Redistricting, the true battle for American political power, is about to begin. State legislators and governors who were elected in the 2020 election also won control over the influential process of drawing new state legislative and congressional maps. The consequences of these maps will define the state of political play until 2031. Citizens should demand an honest and transparent process that ensures fairness in representation. Legislatures should draw US House districts and state legislative districts as equally as possible, as outlined by the US Constitution, which mandates the process.
New political maps are drawn every 10 years following the census and reapportionment of the US House. Too many politicians and partisans, however, look to this process with naked self-interest, seeing the opportunity to scribble their own districts, choose their own voters, and lock in power for themselves and their party for the following decade. That’s when redistricting becomes gerrymandering — the toxic science of cracking and packing the other side’s votes with ”surgical precision” (as described in one recent federal appeals court decision), aided by today’s big data, artificial intelligence, and sophisticated mapping software — allowing a party to retain power, even with fewer votes. This result is far too many safe, uncompetitive districts, which leads to the artificial elevation of the party activist bases that dominate primaries.
But redistricting need not be partisan blood sport if the people demand otherwise. A bipartisan compromise to make a better redistricting process was recently passed by public referendum in Virginia after citizens organized, lobbied lawmakers, and demanded honest, fair maps. This is proof that politicians will reform themselves when voters show that they are watching. Now that the Supreme Court has declared partisan gerrymandering a strictly political issue, closing the federal courthouse to these claims, only vigilant citizens can prevent a festival of partisan gerrymandering from ensuing next year.
There are best practices deadly to gerrymandering that Americans must demand of their elected leaders.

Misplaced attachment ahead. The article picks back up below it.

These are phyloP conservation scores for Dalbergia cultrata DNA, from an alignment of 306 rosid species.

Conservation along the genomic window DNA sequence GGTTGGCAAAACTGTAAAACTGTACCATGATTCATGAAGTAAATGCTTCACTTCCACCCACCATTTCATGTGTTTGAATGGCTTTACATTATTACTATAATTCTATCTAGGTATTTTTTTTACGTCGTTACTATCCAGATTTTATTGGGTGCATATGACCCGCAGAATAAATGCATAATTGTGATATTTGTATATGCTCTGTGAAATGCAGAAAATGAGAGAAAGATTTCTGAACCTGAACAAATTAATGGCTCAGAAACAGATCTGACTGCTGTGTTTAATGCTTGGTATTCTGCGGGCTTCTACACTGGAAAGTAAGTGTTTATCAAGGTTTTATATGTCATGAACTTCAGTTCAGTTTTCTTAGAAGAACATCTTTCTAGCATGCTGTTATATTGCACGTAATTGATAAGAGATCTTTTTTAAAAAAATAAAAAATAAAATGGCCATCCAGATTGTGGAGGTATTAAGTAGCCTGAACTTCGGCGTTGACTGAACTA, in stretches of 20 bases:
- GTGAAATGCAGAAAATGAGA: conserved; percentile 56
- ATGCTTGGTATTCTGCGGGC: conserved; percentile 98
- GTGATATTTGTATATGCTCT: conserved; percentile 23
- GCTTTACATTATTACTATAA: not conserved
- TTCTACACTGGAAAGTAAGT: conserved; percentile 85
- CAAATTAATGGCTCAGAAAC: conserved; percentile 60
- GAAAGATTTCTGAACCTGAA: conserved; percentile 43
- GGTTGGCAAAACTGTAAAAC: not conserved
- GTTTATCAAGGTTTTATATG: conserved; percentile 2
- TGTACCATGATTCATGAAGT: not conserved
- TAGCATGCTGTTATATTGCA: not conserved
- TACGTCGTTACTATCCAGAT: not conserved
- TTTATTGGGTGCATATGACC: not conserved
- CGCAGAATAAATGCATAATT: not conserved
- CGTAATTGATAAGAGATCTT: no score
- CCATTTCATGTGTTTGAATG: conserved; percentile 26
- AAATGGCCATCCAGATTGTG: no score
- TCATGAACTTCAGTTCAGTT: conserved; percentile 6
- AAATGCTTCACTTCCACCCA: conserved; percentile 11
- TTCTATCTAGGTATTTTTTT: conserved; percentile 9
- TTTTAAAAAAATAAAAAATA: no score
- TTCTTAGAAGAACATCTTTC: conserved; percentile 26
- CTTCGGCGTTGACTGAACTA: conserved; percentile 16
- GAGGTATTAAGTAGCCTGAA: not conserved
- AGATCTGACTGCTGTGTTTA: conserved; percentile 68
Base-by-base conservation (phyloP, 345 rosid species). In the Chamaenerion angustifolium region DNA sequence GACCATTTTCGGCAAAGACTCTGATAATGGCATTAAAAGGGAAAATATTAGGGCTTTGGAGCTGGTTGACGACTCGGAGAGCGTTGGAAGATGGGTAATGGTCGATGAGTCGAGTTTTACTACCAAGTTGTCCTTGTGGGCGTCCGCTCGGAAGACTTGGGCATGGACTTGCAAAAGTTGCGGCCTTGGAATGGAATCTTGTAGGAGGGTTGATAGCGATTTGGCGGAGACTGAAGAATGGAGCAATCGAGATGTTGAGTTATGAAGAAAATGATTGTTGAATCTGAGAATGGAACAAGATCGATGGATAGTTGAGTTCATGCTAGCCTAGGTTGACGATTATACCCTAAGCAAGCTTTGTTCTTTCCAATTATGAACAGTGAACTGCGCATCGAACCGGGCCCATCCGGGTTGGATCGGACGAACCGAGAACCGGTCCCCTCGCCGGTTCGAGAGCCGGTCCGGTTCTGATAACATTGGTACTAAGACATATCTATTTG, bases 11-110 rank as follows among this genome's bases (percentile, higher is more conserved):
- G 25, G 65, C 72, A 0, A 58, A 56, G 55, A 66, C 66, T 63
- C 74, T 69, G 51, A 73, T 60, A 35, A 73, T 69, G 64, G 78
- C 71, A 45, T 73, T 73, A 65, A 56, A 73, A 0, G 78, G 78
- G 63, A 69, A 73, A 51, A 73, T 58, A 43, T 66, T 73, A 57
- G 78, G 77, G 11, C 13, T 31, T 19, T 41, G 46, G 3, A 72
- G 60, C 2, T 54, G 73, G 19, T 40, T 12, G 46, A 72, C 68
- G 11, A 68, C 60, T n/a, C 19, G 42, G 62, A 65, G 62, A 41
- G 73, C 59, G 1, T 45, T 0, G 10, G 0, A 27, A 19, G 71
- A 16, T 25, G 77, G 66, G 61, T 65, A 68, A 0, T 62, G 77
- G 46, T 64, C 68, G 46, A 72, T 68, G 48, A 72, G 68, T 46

▪ A fair process begins with genuine openness and transparency. Citizens deserve to be heard about which communities need to be held together for economic or cultural reasons. Public hearings must be held across the state so lawmakers and mapmakers can listen. During the coronavirus pandemic, these hearings must be accessible virtually.
▪ Lawmakers must be forthright and provide the public with all political and geographic data they are using to draw lines. All work on these maps should be part of the public record, made available to citizens via sunlight laws. During the last decade, various draft maps and frank e-mail conversations among politicians and operatives provided smoking-gun evidence as to partisan intent. Those records must be preserved to protect the process from partisan influence.
▪ States should offer a second period for public comment after mapmakers draw the maps. In 2011, several states introduced redistricting map legislation under cover of darkness, then enacted them into law without the opportunity for citizens or the media to examine them in advance. A second public comment period gives citizens an opportunity to test the partisanship of maps by comparing them against tens of thousands of neutral, nonpartisan maps that can be drawn quickly by computers. Indeed, lawmakers should be required to take this step themselves. The technology that allows partisans to draw exacting lines is a double-edged sword and can likewise be used to expose chicanery.
▪ Lawmakers should justify their maps with a report that explains the compelling interest behind the design of each district. In 2011, Republicans crafted a sprawling monstrosity in Pennsylvania’s Seventh Congressional District that resembled Donald Duck kicking Goofy. In Maryland, Democrats drew a nutty district that they pretended served commuters alongside twisty I-270. Force politicians to justify their work, and they will be forced to do better.
▪ Finally, an extreme map should not be allowed to stand for a decade if it allows minority rule. If maps produce a result where a party wins control of the legislature or a congressional delegation with fewer votes, this should trigger an automatic review by a neutral party, such as the judiciary. This neutral party can then assess whether or not a redraw is necessary for fairness in representation.
In state after state, the maps drawn last decade withstood electoral waves, political shifts, and population change, producing the results intended by the partisans who drew them. This isn’t politics as usual. And it can’t be to the victors of one election go the spoils for a decade. We don’t elect members of Congress and state legislators to 10-year terms. They need to be responsive to us. That begins with fair maps.
David Daley is author of “Unrigged: How Americans Are Battling Back to Save Democracy” and “Ratf**ked: Why Your Vote Doesn’t Count,” and is a senior fellow at FairVote. Sarah E. Hunt is cofounder and CEO of the Joseph Rainey Center for Public Policy. Previously, she was a director at the American Legislative Exchange Council and a Republican election lawyer.